Defense Minister Grete Faremo said she expects understanding from NATO allies because Norway has a small air force and cannot "maintain a large fighter jet contribution during a long time."
The announcement comes as the Obama administration puts pressure on Germany, Poland, Spain, Turkey and the Netherlands to shoulder a greater share of the alliance campaign, which has heated up with intensified airstrikes on Libya's capital.
The Scandinavian country's air force says Norwegian F-16 jets have carried out about 10 percent of the NATO airstrikes in Libya since March 31.
A NATO spokeswoman said the bloc appreciates Norway's contribution to the operation.
"We also note the fact that there are still several weeks to go, that they will continue contributing for quite some time yet, which we also appreciate," Oana Lungescu told The Associated Press.
The alliance decided last weekend to extend the Libyan mission for 90 days, into late September. But it's unclear how fast the intervention will be able to end. The Libyan opposition holds about one-third of the inhabitable area of the country, but has struggled to make advances against Moammar Gadhafi's forces.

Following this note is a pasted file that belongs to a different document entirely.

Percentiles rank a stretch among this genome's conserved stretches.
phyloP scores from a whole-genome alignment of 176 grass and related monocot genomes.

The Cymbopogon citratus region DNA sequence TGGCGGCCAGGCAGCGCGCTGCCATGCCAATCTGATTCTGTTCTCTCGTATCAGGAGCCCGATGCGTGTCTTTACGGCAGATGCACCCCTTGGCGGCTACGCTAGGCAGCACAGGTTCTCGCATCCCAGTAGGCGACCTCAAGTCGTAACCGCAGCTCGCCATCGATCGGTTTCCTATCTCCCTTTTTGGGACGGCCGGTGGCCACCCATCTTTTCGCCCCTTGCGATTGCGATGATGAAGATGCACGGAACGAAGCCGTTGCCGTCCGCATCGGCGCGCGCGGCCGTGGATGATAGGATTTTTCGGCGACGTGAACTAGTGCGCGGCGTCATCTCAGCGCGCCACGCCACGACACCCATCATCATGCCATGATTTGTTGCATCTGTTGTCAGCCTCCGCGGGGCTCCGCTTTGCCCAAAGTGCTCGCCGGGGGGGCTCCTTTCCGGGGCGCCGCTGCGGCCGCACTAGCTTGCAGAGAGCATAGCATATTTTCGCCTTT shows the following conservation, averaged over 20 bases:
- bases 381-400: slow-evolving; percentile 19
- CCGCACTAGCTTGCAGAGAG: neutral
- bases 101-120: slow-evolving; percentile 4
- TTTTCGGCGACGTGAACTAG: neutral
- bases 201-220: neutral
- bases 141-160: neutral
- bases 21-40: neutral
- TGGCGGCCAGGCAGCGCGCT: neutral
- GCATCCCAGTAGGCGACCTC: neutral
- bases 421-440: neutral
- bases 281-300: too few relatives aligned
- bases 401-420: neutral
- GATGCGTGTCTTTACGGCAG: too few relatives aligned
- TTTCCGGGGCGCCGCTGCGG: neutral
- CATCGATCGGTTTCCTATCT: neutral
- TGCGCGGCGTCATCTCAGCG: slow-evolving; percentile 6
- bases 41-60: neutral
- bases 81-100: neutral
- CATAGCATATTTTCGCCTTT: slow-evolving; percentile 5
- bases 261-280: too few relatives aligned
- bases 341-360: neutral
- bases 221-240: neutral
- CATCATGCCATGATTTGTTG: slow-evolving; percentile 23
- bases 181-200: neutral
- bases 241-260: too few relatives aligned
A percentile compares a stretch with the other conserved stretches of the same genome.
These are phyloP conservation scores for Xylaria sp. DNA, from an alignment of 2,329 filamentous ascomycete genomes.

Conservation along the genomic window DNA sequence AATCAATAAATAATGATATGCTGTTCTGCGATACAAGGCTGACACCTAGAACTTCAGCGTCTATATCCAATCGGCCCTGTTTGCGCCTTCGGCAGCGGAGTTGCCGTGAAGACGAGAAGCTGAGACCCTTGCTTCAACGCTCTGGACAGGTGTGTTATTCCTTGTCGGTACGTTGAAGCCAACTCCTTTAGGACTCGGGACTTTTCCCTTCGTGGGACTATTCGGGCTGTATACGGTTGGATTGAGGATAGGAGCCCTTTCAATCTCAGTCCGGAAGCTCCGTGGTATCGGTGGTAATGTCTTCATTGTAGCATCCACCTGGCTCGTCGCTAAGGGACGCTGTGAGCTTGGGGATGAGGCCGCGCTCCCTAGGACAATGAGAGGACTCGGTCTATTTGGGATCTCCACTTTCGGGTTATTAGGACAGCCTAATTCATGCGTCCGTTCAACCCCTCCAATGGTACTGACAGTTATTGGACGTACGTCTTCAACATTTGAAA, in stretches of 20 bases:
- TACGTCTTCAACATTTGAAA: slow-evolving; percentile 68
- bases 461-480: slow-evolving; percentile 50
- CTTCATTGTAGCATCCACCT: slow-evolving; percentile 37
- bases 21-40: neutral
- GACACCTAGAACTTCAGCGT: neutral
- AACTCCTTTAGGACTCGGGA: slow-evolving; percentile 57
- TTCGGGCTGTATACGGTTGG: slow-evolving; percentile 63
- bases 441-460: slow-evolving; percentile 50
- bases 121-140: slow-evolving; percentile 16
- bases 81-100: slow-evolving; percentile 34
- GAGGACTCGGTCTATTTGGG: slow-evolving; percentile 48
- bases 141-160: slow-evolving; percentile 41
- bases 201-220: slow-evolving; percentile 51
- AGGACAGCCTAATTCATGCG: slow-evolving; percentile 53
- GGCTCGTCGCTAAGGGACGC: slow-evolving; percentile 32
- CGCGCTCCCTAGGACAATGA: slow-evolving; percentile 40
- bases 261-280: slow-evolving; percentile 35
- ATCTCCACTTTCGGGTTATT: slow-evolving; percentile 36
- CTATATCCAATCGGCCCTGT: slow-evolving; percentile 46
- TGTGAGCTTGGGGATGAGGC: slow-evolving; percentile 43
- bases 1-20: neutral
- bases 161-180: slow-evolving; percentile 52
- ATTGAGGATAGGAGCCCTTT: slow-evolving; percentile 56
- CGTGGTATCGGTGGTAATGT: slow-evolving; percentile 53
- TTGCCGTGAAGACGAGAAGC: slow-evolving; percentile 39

The parties in Norway's center-left coalition government had been at odds over whether to extend the country's participation, which was scheduled to expire June 24. The most leftist faction in the government, the Socialist Left Party, opposed an extension but a compromise was reached to stay in the operation until Aug. 1 with fewer planes.
"It is wise to end the Norwegian fighter jet contribution. Now Norway should apply its efforts to find a peaceful solution in Libya," Socialist Left Party lawmaker Baard Vegar Solhjell said.
Associated Press writer Raf Casert in Brussels contributed to this report.